Dr. Heidegger's Experiment

by Nathaniel Hawthorne

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What do the four guests decide to do at the end of the story?

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The moral of "Dr. Heidegger's Experiment" is ambiguous. Dr. Heidegger seems to decide that old age is preferable to youth because age brings understanding and discretion. His four guests, however, are not concerned about gaining wisdom. They have had the opportunity to experience the undeniable advantages of youth again, and they all feel that the advantages outweigh the disadvantages. Dr. Heidegger has understood that youth is a period of "delirium." He tells his guests:

"...if the fountain gushed at my very doorstep, I would not stoop to bathe my lips in it--no, though its delirium were for years instead of moments. Such is the lesson ye have taught me!"

But the doctor's four friends had taught no such lesson to themselves. They resolved forthwith to make a pilgrimage to Florida, and quaff at morning, noon, and night, from the Fountain of Youth."

Youth obviously has many advantages. Young people have good looks, energy, vitality, and seemingly infinite time to live. But they lack moderation and discretion. And of course they lack experience. They have many hard lessons to learn in the years ahead of them, and most of them do not realize this is the case. Most have great expectations--but life never turns out the way young people want it to or dream it will or believe it should. Charles Dickens dramatized that truth in his best novel Great Expectations. Dr. Heidegger realizes from his experiment that regaining youth is not worth it if it means giving up almost everything one has learned through the vicissitudes of surviving to old age.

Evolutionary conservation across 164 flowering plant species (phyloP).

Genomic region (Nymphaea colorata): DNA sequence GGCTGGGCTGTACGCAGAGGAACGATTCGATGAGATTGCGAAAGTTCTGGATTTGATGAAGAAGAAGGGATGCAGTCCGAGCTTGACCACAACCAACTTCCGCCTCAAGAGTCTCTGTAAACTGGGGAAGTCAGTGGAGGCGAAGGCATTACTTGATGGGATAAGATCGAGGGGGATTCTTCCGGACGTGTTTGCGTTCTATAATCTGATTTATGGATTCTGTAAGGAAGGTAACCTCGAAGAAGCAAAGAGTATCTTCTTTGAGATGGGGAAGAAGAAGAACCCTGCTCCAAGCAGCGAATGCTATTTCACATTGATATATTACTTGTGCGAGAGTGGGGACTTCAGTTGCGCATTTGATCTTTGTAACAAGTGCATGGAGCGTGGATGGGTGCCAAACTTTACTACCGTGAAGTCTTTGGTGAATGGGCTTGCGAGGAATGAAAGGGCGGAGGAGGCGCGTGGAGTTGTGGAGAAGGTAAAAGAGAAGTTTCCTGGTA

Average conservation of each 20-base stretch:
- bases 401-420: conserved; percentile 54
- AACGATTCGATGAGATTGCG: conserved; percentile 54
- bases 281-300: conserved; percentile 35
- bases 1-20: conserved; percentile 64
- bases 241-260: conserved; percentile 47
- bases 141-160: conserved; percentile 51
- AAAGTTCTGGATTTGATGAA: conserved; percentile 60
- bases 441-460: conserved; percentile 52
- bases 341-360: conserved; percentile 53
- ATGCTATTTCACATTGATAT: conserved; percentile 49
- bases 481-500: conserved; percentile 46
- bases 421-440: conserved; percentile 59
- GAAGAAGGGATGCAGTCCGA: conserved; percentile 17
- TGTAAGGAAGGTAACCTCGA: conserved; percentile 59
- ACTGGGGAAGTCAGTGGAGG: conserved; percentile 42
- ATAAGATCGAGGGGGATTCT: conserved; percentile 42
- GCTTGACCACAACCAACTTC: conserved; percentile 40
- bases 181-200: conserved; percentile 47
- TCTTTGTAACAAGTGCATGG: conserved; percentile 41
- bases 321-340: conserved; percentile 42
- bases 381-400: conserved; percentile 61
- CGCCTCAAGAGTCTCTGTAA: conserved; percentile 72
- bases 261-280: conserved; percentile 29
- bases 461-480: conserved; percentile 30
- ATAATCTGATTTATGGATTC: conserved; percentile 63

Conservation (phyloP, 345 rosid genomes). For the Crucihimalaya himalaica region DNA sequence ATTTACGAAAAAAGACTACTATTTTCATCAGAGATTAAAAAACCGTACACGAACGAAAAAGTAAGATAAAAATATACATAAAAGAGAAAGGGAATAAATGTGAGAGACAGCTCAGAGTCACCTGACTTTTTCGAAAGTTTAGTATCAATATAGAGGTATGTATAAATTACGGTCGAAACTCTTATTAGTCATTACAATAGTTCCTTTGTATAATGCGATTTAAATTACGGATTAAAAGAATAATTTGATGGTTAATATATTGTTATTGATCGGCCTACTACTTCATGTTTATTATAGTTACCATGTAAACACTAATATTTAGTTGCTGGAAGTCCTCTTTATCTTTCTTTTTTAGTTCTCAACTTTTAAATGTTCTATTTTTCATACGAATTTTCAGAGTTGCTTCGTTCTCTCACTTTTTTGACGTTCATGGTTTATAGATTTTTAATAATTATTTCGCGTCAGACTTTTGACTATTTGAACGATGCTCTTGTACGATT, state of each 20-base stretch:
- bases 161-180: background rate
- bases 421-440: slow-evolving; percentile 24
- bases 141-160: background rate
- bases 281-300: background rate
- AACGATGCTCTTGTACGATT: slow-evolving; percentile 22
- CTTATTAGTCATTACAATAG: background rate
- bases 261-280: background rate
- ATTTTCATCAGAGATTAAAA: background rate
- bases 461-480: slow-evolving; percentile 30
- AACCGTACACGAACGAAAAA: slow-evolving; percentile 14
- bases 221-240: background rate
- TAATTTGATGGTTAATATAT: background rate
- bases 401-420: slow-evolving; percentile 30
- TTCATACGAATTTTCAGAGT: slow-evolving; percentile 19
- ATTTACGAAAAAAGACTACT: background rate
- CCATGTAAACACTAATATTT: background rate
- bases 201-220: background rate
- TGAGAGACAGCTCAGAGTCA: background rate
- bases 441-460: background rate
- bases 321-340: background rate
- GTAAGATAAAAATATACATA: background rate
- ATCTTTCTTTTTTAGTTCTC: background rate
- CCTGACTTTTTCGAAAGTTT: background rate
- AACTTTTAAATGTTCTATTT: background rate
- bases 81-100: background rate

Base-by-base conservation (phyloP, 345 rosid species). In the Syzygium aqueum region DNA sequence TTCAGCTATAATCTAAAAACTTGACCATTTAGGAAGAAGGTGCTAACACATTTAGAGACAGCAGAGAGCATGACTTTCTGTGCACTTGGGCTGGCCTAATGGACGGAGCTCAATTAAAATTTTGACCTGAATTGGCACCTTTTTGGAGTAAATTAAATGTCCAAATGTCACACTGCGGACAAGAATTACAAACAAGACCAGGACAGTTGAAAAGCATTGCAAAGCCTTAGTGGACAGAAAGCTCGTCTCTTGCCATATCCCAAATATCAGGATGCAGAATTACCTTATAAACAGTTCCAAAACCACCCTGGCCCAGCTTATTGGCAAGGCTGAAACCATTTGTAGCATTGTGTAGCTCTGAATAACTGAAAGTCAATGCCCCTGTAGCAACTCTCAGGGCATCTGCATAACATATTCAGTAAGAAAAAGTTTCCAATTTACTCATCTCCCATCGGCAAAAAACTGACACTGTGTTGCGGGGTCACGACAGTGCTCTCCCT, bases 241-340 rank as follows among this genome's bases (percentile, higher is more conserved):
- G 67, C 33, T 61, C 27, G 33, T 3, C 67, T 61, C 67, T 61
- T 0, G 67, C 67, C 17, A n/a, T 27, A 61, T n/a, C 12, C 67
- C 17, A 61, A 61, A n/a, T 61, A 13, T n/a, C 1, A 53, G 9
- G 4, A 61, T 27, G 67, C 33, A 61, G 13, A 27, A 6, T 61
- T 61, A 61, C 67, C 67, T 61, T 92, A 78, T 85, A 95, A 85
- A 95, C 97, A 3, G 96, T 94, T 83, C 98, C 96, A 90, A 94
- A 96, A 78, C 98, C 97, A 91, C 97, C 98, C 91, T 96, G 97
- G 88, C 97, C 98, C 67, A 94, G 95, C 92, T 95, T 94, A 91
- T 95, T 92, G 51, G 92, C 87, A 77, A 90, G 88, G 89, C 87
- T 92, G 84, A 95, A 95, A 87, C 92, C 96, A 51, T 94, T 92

As the Bible puts it:

With the ancient is wisdom; and in length of days understanding.
Job 12:12  

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